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Hannah Alton: Vox Performance Project blog

supersapiens banner february 2022
If I’m honest, I’d forgotten I’d entered the competition for the Vox Performance project. It seemed like a bit of an overreach at the time. Then of course when I got an email saying something along the lines of “Congratulations, you’ve won…” in the subject line I did what any normal human would have done and shuttled it straight to the trash folder. So I was a little late to the party, needing a phone call to convince me this was the real deal.
I’ve been riding bikes for a good few years now, whenever and wherever I can. It’s my down time, my adrenaline rush, and my recipe for good mental health. It’s not particularly easy finding the time or resources to dedicate to serious training when you’re a full time working single mum keeping two heads above water in the notoriously spicy London rental market – but people have given generously of their expertise and old bike bits and I have learned a lot about building and maintaining my own kit. One might think I could have chosen a sport that was less of a money pit – perhaps running? Or some wholesome yoga? But you can’t fly down the side of a mountain approaching 50mph on a yoga mat, unless I’m really missing a trick, and my heart knows what it wants.
One of the upsides about living in my South London flat is its handy proximity to the iconic Herne Hill Velodrome, and my New Year’s Resolution for 2020 was to take myself to a track taster and learn to ride fixed. I screwed up all my courage (no brakes!), went along to my first session in February (There are brakes! They are your legs!), absolutely fell in love and then the world fell down a massive hole and I couldn’t go back for a year. However, go back I did, and thanks to their amazing womens’ development programme I raced in the intro category in the Condor Women’s League throughout 2021, gaining courage, friends and slightly bigger thighs. [Side note: If you’re reading this and wondering whether you too should try track riding at Herne Hill, the answer is definitely yes and you can find out how to go about it here]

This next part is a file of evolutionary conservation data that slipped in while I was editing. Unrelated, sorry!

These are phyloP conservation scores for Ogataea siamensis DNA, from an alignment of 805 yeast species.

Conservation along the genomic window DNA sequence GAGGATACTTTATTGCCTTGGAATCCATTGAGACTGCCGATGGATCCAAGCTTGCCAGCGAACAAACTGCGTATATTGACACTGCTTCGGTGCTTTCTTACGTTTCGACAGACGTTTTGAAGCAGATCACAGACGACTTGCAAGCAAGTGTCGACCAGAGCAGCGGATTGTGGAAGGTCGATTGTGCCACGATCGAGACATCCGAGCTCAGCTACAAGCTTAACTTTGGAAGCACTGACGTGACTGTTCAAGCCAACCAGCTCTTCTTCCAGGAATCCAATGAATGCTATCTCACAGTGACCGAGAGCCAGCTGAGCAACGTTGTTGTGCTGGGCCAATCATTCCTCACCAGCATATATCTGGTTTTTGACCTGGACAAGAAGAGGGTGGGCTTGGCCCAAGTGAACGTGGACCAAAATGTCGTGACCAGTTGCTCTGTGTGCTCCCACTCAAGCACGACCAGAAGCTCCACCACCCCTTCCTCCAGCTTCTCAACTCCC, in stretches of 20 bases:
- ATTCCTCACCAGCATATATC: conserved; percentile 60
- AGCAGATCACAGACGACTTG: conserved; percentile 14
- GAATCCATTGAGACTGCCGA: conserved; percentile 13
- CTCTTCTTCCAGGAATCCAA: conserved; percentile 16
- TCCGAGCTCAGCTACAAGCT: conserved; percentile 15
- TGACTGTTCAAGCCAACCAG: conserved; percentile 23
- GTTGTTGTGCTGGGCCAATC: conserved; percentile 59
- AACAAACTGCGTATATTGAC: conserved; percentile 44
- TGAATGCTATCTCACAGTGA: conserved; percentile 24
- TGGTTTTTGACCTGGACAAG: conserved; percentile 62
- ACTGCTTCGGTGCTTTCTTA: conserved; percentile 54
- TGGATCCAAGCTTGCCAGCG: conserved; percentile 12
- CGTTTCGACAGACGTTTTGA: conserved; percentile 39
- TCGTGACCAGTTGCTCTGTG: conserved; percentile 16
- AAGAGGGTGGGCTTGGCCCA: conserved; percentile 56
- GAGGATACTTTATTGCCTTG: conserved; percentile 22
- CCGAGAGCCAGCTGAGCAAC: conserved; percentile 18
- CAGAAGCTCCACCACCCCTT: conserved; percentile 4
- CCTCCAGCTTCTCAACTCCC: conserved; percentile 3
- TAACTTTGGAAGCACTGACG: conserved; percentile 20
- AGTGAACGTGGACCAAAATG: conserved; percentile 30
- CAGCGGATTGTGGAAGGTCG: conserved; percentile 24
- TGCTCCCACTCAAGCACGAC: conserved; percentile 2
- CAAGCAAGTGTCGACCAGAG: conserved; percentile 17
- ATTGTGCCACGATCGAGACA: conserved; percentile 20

I did ok, joined a club (Brixton cycles, I salute you) and I’ll be back in the 2022 racing with the Bs. Slightly bigger thighs are not going to cut it and if I want to stay competitive I need to train both harder and smarter. I can work the harder bit out for myself but smarter? That’s where the Vox Performance Project has stepped in. Hopping on the turbo and getting full access to the brilliant Zwift workouts has really enabled me to target my training and step up the intensity – it’s my only access to a power meter and also my only access to a visual distortion screen effect that sympathises with you when you’ve been riding in zone 7 for two minutes and think you might die of it. Precision Fuel & Hydration pulled a double miracle by not only helping me to work out my sodium intake requirements but also by providing to me the first gel in history that has not made me instantly want to puke when working hard.
The Supersapiens glucose monitors have given me a real insight to what’s going on when I’m resting, training and racing. Turns out I run naturally really low levels of glucose (vampire?) and by not understanding that, I had been drastically under fuelling all the time. I don’t think this is a particularly unusual occurrence for women athletes – I grew up at a time and in an environment where sport was sold to us as a means of losing weight, ‘burning fat’ and generally taking up less space. But what I want, and why I cycle, is to feel happy, free, completely at home in myself – and to absolutely CRUSH the opposition. And for that, my muscles need fuel and so, so much more of it than I had been providing previously. Sorry gals, I repent, have some glucose.
It feels like I’m still at the start of this journey and I won’t truly see the results until, well, I see my results at HHV, but learning how to fuel for both endurance and sprint efforts, thinking about preparation and recovery in the same detail as I was thinking about events, and planning fuelling and hydration into my training strategy have all had a very significant positive effect very quickly. Thanks for sticking with my first blog, expect another, more panicky one as the race season approaches and catch up with what I’m doing in the meantime on instagram @hannahraealton.

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